Bright-eyed Australian director Damon Gameau set out in his previous movie, “That Sugar Film” to challenge everyday thoughtlessness about the dangers of our modern lifestyle — and became profoundly sick while doing so. In his new film “2040,” which plays in Berlin’s Generation Kplus section and which he styles as a “hybrid feature documentary,” Gameau challenges us to improve the planet over the next 20 years. Leaving no room for world-weary cynicism, however, he shows that we already have the technology and skills to do it.

How’s your health?

“That Sugar Film” was four years ago. Fortunately, there’s no lasting liver damage.

Where did the idea for this visual letter to your daughter come from?

I wanted to explore what the future could look like by the year 2040 if we simply embraced the best solutions already available to us. The aim was to shift things away from the mainstream narrative, which often overwhelms and paralyzes us from taking action. I didn’t just want a white man’s point of view.

Did you meet resistance from vested interests?

The hardest thing was to avoid political traps. We started with the idea of cleaner air, and cleaner water. The many kids in the film, all around the world, helped us with that. I think we can all agree on those. Our target audience is the family. I’m certainly not taking a great ax to capitalism.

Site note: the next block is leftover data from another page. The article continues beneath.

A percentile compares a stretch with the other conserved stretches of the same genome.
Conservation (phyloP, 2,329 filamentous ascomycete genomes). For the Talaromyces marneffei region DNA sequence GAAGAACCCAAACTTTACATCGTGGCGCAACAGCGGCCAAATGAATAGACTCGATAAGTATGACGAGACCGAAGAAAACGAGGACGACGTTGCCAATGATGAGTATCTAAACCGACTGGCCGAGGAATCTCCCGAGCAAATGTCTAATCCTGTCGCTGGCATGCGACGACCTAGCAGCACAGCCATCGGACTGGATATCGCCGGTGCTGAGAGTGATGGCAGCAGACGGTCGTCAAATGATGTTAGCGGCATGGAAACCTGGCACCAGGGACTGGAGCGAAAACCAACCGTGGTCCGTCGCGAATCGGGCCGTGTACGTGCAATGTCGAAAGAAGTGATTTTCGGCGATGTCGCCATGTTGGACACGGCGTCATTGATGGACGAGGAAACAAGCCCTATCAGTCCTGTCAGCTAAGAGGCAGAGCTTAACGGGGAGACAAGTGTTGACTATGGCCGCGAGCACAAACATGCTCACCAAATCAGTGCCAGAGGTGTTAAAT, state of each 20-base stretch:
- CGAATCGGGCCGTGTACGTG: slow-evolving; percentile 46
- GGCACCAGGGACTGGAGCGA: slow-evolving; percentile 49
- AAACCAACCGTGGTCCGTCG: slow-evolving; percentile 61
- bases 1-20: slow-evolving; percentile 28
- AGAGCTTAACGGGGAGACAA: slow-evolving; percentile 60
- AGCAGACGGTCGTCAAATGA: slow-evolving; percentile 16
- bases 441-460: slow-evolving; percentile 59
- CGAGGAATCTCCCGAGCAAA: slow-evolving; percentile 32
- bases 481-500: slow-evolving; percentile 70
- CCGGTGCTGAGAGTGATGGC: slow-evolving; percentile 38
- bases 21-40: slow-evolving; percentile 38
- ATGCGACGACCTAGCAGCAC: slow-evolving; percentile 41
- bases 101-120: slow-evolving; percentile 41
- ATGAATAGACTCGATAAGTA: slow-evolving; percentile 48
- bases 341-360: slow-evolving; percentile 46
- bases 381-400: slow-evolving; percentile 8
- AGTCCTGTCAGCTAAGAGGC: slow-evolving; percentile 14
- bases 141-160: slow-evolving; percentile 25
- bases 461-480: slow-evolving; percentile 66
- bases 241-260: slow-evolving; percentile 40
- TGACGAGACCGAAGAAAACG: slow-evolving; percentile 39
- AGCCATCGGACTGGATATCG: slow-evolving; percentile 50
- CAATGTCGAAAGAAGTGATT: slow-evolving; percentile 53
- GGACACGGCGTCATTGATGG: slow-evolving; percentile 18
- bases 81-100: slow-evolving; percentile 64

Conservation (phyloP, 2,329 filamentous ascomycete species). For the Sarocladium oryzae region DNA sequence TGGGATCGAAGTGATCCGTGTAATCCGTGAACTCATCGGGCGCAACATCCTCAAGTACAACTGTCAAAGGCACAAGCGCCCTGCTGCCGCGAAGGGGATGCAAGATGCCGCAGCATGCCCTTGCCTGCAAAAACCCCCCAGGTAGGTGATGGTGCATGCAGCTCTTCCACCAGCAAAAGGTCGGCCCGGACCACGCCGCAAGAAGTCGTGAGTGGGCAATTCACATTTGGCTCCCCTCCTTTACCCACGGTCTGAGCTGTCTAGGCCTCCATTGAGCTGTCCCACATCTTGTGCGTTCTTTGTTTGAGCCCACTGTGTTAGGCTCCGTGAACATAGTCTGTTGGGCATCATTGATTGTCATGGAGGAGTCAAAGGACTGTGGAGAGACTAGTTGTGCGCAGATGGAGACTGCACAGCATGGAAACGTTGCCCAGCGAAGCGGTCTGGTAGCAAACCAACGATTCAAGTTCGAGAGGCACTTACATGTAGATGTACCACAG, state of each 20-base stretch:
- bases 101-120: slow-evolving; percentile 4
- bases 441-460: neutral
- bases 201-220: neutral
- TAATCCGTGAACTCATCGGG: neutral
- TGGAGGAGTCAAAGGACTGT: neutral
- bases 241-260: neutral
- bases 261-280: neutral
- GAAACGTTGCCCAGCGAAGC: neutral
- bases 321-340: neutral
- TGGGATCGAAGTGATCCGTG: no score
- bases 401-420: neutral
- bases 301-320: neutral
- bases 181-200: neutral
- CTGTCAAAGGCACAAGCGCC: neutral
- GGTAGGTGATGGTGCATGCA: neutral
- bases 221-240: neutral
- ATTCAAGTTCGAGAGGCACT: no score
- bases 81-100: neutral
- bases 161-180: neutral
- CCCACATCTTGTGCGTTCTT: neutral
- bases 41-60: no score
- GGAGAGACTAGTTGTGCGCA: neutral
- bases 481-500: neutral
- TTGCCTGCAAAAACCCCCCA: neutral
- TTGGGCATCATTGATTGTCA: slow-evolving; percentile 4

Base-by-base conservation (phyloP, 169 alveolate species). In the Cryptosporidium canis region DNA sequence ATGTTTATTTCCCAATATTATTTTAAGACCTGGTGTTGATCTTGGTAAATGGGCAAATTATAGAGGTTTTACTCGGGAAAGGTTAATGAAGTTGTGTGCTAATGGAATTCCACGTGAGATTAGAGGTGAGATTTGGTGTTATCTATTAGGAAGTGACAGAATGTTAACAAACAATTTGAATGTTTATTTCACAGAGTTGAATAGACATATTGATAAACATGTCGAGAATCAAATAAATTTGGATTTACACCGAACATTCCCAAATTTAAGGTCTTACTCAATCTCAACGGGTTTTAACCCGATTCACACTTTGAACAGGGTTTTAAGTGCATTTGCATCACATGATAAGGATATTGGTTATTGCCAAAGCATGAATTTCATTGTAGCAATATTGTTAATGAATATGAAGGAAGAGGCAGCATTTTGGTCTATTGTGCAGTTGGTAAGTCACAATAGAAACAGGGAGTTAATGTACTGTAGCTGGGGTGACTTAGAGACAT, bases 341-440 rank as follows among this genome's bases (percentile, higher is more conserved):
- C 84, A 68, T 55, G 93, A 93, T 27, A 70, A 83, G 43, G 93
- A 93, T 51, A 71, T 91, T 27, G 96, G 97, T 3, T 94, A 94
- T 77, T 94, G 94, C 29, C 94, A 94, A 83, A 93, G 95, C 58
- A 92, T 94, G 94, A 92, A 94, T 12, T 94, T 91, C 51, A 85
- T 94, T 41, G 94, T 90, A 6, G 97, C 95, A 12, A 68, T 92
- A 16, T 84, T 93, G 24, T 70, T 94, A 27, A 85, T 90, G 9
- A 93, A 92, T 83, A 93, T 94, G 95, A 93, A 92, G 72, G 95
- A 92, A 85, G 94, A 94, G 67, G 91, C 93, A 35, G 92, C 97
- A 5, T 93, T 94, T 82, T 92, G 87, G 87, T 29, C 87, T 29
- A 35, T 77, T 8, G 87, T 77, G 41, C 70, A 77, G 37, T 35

With dramatized sequences, animation, and interviews, “2040” seems logistically and narratively complicated. Did you know where you were going?

Not at all. It was an unfolding journey. Early on, we came across a Bangladesh mini (electricity) grid, where people were able to rely on each other. So that when the main grid went down, their lives carried on. It was inspiring. And once you get going it becomes a very organic process. What started out as a film about reversing global warming and lowering emissions quickly became a story about strengthening communities, improving the quality of food and soil, embracing cheaper and cleaner energy and transport, plus restoring habitats and ecosystems.

It sounds like perfect material for a TV series. You’re not taking that route?

It is feature because it works as a package. It is not meant to be a 22-part letter to my 4-year-old daughter. The model promoted by Good Pitch (one of the co-producers) pairs filmmakers with [NGOs]. There’s lots of material there to mine. That’s where we might look at other things, like a series, if this connects. There’s at least two years of work there to be done.”